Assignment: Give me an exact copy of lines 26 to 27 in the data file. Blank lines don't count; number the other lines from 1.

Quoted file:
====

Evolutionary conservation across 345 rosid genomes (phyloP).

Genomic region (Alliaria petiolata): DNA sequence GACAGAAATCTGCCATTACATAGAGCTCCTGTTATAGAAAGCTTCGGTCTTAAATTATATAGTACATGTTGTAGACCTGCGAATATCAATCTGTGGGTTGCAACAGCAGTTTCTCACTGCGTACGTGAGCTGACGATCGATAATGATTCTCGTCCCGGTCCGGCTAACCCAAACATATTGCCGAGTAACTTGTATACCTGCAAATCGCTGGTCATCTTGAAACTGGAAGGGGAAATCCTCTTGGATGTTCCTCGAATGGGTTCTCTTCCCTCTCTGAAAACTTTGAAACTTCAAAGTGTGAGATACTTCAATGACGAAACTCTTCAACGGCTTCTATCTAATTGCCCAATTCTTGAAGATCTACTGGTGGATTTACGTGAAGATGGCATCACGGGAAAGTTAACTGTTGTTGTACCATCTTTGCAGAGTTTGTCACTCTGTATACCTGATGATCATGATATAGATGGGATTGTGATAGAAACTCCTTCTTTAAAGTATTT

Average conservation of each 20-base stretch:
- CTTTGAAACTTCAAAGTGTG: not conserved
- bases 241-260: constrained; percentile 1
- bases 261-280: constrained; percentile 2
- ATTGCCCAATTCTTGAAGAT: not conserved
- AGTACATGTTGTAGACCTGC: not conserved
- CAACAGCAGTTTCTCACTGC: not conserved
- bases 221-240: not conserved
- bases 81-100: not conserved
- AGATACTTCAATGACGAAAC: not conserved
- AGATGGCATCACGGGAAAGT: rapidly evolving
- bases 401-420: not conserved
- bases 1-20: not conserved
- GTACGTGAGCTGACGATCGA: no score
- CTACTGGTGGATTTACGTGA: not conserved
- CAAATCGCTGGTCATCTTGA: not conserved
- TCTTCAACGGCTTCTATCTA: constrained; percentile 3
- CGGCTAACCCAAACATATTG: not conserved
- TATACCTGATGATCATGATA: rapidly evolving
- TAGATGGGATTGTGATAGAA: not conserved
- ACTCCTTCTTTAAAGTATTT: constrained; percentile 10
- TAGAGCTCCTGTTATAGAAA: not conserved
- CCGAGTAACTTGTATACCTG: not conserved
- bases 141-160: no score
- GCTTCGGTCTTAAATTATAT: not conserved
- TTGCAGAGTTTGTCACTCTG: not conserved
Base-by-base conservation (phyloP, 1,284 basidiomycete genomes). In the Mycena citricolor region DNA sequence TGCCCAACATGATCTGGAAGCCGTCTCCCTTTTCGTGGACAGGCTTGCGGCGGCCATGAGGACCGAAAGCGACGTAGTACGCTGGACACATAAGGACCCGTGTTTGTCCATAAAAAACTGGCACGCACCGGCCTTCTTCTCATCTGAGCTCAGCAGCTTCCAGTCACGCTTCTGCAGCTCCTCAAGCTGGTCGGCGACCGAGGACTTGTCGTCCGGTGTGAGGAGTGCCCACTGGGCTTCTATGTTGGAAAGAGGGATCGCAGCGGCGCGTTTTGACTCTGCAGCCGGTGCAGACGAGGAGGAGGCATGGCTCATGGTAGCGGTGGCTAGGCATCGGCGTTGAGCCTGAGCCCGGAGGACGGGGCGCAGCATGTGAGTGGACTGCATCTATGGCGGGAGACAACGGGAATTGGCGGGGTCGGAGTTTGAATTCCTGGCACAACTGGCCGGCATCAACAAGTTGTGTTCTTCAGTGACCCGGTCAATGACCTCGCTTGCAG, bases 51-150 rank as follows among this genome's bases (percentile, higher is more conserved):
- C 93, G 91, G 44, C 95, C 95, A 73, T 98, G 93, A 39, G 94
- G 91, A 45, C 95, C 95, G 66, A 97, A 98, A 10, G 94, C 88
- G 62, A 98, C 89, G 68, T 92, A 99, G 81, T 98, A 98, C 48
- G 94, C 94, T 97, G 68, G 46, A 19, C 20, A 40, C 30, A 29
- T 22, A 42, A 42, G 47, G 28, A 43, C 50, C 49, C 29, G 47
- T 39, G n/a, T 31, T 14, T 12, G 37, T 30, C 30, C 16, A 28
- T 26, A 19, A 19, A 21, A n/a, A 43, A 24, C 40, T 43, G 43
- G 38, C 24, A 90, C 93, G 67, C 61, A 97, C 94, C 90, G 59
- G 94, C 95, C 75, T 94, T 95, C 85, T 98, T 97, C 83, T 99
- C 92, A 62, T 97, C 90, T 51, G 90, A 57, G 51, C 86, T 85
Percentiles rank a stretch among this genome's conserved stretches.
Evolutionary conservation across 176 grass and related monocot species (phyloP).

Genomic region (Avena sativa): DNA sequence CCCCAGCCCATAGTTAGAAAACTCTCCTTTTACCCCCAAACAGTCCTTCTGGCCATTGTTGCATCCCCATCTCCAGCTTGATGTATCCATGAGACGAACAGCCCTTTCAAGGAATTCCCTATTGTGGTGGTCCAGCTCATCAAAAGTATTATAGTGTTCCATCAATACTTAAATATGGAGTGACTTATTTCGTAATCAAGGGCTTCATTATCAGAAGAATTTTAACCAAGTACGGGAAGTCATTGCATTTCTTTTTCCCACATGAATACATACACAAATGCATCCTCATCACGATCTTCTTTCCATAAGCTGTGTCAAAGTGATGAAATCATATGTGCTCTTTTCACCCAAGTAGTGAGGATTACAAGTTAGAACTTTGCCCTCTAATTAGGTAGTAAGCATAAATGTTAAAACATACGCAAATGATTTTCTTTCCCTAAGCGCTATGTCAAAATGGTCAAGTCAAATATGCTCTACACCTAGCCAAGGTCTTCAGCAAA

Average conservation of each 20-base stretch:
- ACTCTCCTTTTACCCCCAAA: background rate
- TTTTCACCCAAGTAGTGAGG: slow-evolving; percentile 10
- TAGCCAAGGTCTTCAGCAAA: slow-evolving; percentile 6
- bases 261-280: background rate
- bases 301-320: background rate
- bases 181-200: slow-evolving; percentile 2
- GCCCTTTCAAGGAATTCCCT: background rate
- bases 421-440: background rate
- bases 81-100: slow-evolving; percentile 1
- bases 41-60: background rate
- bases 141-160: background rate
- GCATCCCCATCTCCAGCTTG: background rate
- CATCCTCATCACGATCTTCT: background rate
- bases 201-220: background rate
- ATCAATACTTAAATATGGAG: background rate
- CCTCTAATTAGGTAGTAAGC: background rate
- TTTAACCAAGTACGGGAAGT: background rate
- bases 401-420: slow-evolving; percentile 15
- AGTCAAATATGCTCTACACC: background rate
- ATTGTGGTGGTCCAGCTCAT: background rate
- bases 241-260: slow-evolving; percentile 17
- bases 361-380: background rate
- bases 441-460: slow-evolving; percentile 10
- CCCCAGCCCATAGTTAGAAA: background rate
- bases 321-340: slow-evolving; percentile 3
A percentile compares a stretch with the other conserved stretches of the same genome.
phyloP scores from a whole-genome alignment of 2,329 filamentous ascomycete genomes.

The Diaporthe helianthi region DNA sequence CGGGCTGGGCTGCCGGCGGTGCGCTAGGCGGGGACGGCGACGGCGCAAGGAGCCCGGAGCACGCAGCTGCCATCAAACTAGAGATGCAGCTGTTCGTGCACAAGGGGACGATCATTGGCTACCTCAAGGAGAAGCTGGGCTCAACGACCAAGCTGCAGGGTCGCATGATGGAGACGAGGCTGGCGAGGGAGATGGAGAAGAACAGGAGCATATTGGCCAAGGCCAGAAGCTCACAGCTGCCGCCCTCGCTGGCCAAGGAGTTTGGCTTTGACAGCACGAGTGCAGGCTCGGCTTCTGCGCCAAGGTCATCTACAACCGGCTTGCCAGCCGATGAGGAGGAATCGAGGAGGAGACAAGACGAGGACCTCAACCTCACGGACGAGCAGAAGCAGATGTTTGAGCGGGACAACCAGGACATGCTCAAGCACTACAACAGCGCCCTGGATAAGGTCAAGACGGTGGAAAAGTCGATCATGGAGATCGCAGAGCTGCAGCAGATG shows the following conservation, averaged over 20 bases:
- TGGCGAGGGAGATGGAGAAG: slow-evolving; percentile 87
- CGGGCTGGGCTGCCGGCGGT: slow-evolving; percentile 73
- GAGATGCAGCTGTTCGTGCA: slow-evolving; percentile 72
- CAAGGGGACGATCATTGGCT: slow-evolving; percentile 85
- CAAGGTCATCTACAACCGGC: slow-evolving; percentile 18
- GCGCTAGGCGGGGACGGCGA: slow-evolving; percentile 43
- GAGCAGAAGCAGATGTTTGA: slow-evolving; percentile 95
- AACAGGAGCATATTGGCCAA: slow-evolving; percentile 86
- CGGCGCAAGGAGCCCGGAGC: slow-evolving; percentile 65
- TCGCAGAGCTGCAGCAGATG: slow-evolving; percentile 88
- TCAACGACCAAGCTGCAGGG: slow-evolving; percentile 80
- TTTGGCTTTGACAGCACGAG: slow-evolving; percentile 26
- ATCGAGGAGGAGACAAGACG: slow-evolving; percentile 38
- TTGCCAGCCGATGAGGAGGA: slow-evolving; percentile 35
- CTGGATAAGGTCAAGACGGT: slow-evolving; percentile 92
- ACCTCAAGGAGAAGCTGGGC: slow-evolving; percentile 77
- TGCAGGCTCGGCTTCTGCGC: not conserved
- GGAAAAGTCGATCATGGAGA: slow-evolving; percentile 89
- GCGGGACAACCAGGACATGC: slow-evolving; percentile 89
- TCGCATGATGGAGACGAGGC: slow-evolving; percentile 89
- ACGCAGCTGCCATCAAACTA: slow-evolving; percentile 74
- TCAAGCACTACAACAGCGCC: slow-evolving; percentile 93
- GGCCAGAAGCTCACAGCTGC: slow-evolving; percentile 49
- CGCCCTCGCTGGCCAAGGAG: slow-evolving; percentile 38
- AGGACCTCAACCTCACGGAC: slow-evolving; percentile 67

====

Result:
- bases 141-160: no score
- GCTTCGGTCTTAAATTATAT: not conserved